Daniel Ricciardo, RB, Circuit Gilles Villeneuve, 2024

RB told Ricciardo he wasn’t to blame for jump start penalty

Formula 1

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RB reassured Daniel Ricciardo he was not to blame after the stewards gave him a five-second time penalty for jumping the start of the Canadian Grand Prix.

The stewards noted Ricciardo’s car “moved after the four second light was illuminated and before the start signal was given” prior to the start. He therefore fell foul of the stricter rules on jump starts which were introduced after the season began.

Ricciardo said after the race he hadn’t realised his car was moving before the red lights went out.

“I got a penalty for a jump start, but I was a bit confused because I knew that I didn’t jump the lights but then I remembered that during the start I felt that maybe the car was moving,” he said.

“We had a bit of an issue with the car, and we’ll have a look at it, but obviously, this was a back step for our race.”

His race engineer Pierre Hamelin told him on the radio: “The penalty was nothing to do with you, Daniel. No mistake on your side. It was an issue with the car.”

RB team principal Laurent Mekies later confirmed Ricciardo’s car moved before the start “due to some very slight clutch dragging.”

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Ricciardo was running seventh when he took his penalty on lap 26, during the first Safety Car period. It dropped him to 10th place at the restart, though two of the drivers who gained places from him did not pit, and so would have got ahead of him anyway.

“When we pitted for the inters, we lost a few positions to the cars that stayed out and weren’t really able to get much more out of the new tyres,” said Ricciardo. “We jumped out of the point-scoring positions, and the race was kind of getting away from us.”

After losing a place to Alexander Albon, who was later taken out by Carlos Sainz Jnr, Ricciardo gained places from Yuki Tsunoda and Esteban Ocon. He finished eighth, one place behind Lance Stroll, the only driver who moved ahead of Ricciardo due to his penalty.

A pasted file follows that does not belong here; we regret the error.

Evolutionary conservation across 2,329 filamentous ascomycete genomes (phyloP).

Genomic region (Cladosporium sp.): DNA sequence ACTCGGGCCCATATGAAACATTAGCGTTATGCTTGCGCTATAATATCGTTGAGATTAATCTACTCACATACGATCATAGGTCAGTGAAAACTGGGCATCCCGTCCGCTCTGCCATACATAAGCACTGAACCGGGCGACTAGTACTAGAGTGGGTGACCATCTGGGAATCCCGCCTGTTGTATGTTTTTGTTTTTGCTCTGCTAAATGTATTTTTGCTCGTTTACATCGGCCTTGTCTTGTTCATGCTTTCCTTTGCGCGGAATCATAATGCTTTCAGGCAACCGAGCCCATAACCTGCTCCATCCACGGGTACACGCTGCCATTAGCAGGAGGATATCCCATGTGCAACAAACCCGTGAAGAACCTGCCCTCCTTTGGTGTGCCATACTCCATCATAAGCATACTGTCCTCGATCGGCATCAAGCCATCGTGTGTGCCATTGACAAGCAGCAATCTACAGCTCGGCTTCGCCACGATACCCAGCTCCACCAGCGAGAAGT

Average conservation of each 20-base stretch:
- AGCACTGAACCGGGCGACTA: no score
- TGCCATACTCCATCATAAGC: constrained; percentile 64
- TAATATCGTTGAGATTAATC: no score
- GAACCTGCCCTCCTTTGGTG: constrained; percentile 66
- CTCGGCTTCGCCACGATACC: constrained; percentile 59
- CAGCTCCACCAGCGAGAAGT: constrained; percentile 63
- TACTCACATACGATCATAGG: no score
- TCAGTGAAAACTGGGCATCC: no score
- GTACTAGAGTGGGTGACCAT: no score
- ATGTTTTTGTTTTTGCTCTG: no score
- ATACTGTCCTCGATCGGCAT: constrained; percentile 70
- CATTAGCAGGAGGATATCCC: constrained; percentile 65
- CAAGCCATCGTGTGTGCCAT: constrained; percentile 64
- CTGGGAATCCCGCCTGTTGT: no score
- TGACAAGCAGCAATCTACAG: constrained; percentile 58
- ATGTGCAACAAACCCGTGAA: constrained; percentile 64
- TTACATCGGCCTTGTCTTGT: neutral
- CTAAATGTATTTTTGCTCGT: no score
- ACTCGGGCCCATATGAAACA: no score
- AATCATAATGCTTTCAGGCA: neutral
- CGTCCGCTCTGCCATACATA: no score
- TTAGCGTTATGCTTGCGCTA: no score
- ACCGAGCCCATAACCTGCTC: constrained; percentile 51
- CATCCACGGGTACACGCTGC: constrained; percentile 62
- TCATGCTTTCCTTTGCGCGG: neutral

“As the track dried towards the end and we were on mediums, I was able to pick my way through a few cars back into the top 10 which was a little bit of a relief,” said Riccairdo. “I’m happy it was a fairly smooth weekend for us, and obviously for increasing the gap to the midfield behind us.”

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Keith Collantine
Lifelong motor sport fan Keith set up RaceFans in 2005 - when it was originally called F1 Fanatic. Having previously worked as a motoring...

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8 comments on “RB told Ricciardo he wasn’t to blame for jump start penalty”

  1. I recall he said he was concentrating on the lights – perhaps on the end go the first quote – seemed pertinent to me at the time.
    Didn’t watch any buildup but I heard somewhere in the broadcast that RB ran a lot less rear wing than anyone else – maybe why they had less joy under DRS ie. his race would have been quite a lot better if he’d been able to overtake, Ocon for a start.

  2. I managed to notice that very small movement on the T-cam view replay footage with the lights still on.

  3. Fairs fair… This would have got by the old understanding I bet, but I’m still glad they changed it, even if Ricciardo was the one that got bit first.

    I think he kind of lucked out here due to the mistakes made around him. But it was one of those races where not making mistakes was rewarded.

    1. Talks about rules tend to go on without end, but if he didn’t cross the line and didn’t move immediately before the start signal, he gained nothing.
      I don’t mind the rules, but it definitely sucks for him. Still, 5 seconds seems like a very lenient penalty for an illegal start (he gained nothing, but someone will some day). People now get 10 sec for far less provable and obvious things that can fall under grey area. Here things are always (or at least should be) pretty straightforward.

      1. Talks about rules tend to go on without end, but if he didn’t cross the line and didn’t move immediately before the start signal, he gained nothing.

        I think every fan can probably pull up instances of their particular favourite driver falling foul of some rule by a miniscule amount in a circumstance that can be shown to have been no advantage.

        e.g. LH, pit lane speed in a stream of traffic through the pit lane behind the safety car.

        Next example anyone?

    2. Well, he wouldn’t have been behind them without the technical fault that wasn’t his doing earning him a penalty, a number were also ahead only due to not stopping for a tire change and keeping it on track while others don’t, like you said yourself, is performance itself (only Alex wasn’t guilty of taking himself out).

  4. Not so long ago the penalty for a jump start was a stop and go penalty, the equivalent of about 30 seconds. That felt always too hard for me. But 5 seconds is pretty lenient.

    1. Tommy Scragend
      10th June 2024, 19:45

      In Canada in 1990 Berger finished first on the road, 45 seconds ahead of Senna, but got a one minute penalty for a jump start and was classified fourth.

      Now that is harsh!

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